Vincentians Urged to Stay Away As La Soufriere Volcano Oozes Magma

The Seismic Research Centre at the University of the West Indies, St. Augustine is monitoring the La Soufriere volcano in St. Vincent after reports of some volcanic activity on December 29.

The alert level associated with the volcano, was on Tuesday, raised from yellow to orange, the third-highest on the four-color scheme, as the volcano entered an effusive eruption stage.

This means that magma is oozing from the volcano and is distinct from the explosive eruption, such as that of 1979, although one could follow the other.

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With the orange alert, residents of the northern third of St. Vincent –  from Georgetown to Fancy, in the east, and north of Belle Isle, in the west — have been told to prepare to evacuate at short notice, should such an order be given.

“What is happening now is a serious thing. The volcano is erupting,” Professor Richard Robertson of the University of the West Indies Seismic Research Centre, in Trinidad and Tobago, told reporters by video link.

He said that scientists would try their best to give at least 48 hours warning in the case of an explosive volcano.

“We are trying to make sure you have whatever the time you need to move people out of harm’s way — whether it is 48 hours, 24 hours, whatever time that is. We want to be in a position to give you that and we will try as hard as we can to that,” said Robertson, whose team could be in St. Vincent, bringing additional equipment as soon as Wednesday evening.

“I think you have to prepare for a rocky road for the next couple of months, unfortunately. Prime Minister, I think St. Vincent dodge COVID, but I am not sure you are dodging the volcano, unfortunately,” Robertson said.

Speaking at the same press conference, Prime Minister Dr Ralph Gonsalves, urged residents in the red zone to be ready to evacuate at short notice but emphasized that the alert was not an order to evacuate.

Robertson said that increased activity had been noted at La Soufriere since November 16.

He said that while notifying the public –  this is a decision for Kingstown,  as there had been similar levels of activity at the volcano, in the past, which were not followed by an eruption.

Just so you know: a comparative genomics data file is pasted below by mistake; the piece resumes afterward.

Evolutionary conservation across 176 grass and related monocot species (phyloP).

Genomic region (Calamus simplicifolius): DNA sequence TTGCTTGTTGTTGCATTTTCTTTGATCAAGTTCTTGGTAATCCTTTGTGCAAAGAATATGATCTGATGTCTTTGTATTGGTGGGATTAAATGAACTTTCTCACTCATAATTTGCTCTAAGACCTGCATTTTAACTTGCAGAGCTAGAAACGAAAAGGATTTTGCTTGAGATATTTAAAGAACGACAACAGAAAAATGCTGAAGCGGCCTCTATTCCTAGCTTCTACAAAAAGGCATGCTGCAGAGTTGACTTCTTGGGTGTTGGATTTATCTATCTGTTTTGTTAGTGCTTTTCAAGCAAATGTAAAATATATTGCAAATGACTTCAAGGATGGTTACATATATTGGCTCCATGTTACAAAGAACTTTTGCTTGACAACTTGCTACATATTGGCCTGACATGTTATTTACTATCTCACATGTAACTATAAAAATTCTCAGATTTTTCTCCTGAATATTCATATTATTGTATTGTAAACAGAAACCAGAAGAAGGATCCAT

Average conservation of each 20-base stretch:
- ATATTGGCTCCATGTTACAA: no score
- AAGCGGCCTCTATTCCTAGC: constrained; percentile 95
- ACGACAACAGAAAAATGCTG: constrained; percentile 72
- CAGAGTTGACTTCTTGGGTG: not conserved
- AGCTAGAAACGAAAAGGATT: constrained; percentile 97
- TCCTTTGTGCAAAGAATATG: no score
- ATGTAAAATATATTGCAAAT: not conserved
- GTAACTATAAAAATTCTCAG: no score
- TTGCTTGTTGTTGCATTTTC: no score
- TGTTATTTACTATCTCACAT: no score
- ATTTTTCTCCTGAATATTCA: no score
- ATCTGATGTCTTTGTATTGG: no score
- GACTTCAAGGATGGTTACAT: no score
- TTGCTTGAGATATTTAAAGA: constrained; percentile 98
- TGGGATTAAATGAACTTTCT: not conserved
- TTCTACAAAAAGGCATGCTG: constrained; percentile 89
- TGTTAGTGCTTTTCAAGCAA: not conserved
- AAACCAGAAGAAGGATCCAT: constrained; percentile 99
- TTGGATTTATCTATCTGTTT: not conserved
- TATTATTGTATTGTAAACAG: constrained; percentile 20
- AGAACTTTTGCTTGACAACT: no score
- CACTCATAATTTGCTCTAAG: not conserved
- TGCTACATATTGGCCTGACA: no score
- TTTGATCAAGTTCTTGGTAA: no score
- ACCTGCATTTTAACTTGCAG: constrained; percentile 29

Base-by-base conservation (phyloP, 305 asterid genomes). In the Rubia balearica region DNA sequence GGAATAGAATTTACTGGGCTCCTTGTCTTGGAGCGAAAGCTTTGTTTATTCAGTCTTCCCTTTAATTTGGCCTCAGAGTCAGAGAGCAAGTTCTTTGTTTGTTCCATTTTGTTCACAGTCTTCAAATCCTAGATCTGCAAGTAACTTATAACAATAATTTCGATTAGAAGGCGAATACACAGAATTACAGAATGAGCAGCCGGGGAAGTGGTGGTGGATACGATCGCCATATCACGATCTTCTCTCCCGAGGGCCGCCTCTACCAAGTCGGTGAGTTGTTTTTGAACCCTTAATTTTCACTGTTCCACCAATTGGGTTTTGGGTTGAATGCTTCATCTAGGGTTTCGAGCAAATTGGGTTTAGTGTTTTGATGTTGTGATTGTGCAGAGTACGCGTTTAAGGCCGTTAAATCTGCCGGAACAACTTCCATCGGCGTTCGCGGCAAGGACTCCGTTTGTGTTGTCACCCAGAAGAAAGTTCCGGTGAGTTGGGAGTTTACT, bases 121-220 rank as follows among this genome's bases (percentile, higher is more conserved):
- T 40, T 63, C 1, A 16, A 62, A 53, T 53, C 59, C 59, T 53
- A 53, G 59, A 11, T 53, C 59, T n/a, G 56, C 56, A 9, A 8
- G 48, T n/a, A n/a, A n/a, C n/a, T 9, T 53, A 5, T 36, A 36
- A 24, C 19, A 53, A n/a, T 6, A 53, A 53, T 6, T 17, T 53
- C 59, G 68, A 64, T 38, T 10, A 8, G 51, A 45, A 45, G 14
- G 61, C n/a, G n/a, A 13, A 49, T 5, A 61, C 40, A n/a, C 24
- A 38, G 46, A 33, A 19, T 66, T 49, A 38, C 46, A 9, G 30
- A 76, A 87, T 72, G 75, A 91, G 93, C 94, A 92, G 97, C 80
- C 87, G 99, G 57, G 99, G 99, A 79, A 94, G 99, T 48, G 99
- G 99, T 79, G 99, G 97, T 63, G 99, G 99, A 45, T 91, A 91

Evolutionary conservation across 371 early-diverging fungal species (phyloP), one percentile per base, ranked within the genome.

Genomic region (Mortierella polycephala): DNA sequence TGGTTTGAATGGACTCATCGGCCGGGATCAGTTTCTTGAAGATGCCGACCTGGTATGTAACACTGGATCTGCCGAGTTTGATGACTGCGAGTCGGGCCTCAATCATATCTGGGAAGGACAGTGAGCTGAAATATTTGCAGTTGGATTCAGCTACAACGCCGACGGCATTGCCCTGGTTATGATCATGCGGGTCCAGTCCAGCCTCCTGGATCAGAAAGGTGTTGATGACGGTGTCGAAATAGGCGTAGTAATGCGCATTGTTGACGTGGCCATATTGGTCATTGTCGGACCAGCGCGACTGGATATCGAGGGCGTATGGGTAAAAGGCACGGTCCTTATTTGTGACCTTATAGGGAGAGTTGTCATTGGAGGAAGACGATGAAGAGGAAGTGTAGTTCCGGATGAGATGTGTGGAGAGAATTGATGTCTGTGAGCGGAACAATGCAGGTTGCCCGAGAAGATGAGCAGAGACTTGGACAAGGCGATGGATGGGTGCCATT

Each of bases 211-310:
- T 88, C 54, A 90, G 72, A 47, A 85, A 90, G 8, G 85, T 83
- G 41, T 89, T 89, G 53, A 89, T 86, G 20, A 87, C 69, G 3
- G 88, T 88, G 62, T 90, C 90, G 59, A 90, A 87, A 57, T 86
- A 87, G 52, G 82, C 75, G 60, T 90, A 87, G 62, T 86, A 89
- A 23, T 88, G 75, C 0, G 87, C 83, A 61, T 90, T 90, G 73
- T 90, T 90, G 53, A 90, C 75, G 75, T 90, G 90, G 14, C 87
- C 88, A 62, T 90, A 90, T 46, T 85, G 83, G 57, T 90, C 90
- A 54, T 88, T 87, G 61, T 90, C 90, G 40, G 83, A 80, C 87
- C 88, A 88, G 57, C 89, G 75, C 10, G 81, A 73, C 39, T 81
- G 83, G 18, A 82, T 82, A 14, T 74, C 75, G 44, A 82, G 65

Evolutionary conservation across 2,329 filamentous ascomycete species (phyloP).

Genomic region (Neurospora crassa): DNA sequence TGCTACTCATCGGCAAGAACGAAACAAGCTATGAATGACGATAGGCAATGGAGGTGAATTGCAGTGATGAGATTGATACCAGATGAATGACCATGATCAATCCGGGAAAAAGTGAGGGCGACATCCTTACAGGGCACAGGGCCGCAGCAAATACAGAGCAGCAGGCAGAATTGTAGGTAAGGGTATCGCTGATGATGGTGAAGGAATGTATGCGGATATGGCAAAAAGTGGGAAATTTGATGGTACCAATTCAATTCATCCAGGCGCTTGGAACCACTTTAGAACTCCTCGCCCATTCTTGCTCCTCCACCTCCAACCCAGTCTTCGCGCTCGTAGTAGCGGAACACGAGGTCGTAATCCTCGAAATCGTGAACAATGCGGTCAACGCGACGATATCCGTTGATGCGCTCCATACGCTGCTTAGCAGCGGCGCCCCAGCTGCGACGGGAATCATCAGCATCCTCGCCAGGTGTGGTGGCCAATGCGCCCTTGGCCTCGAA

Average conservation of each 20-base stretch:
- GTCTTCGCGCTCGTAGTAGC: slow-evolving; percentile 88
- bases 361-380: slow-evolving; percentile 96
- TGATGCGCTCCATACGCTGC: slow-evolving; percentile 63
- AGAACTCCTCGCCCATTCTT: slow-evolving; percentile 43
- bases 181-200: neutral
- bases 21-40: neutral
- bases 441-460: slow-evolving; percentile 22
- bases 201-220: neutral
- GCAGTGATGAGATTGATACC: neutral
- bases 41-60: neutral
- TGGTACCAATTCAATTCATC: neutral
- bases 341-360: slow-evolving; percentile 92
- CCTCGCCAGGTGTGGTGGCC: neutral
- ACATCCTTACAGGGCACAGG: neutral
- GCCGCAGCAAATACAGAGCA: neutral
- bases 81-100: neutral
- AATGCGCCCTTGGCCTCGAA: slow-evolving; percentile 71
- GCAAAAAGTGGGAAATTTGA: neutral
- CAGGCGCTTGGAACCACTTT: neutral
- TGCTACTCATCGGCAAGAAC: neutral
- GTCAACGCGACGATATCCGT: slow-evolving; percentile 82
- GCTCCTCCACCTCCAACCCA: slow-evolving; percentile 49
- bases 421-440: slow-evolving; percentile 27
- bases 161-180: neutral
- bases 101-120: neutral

However, there were eight activities on December 23, followed by a quiet period during which no activity was recorded.

Then on Sunday, the center’s staff was made aware that a NASA satellite had detected a hotspot in the crater of the volcano.

Therefore, the center arranged with Kingstown’s, National Emergency Management   Organisation (NEMO) to visually investigate what was happening.

When the La Soufriere Monitoring Unit, in Kingstown, visited the 4048-feet high volcano on Tuesday, they discovered that there is a diffusive emission of magma extruding out of the volcano.

“What is happening now is similar to what was happening in 1971-1972,” he said, adding that unlike then, there is no lake in the volcano.

“But you have the same kind of mass growing on the side.  The mass is currently confined in the crater of the volcano. Because of the configuration of the crater, a lot of the hazards, as it presently stands, are in the crater itself and on the immediate rim of the crater. So the hazard would be from the rock itself, which is simply coming out and the rock is going to be hot, so you don’t want to be close to when it’s growing.”

He said that the other threat is the possibility of something else happening and warned against unofficial persons visiting the doom of the volcano, saying that in addition to the dangerous emissions, rapid change at the crater is a serious threat.

“Don’t do it. It’s a bad idea… I’ll say this about volcanoes, no matter what people think, and La Soufriere is one of them: whatever you think – the volcano, when it does what it does, you take action, otherwise it is too late for you. So those who go on the mountain and want to look in and get overcome by gasses – I hope they are just sensible enough not to put themselves in harm’s way.”

He said the volcano either erupts effusively as is happening now or explosively, as in 1979.

He said that in the coming weeks or months, scientists will evaluate whether the volcano is moving from one stage to the next and try to give enough warning so that residents could take the necessary actions. Robertson, however, said that the eruption could remain just effusive.

According to Prime Minister Gonsalves, the center is expected to deploy a team to St. Vincent and the personnel could arrive as soon as Wednesday.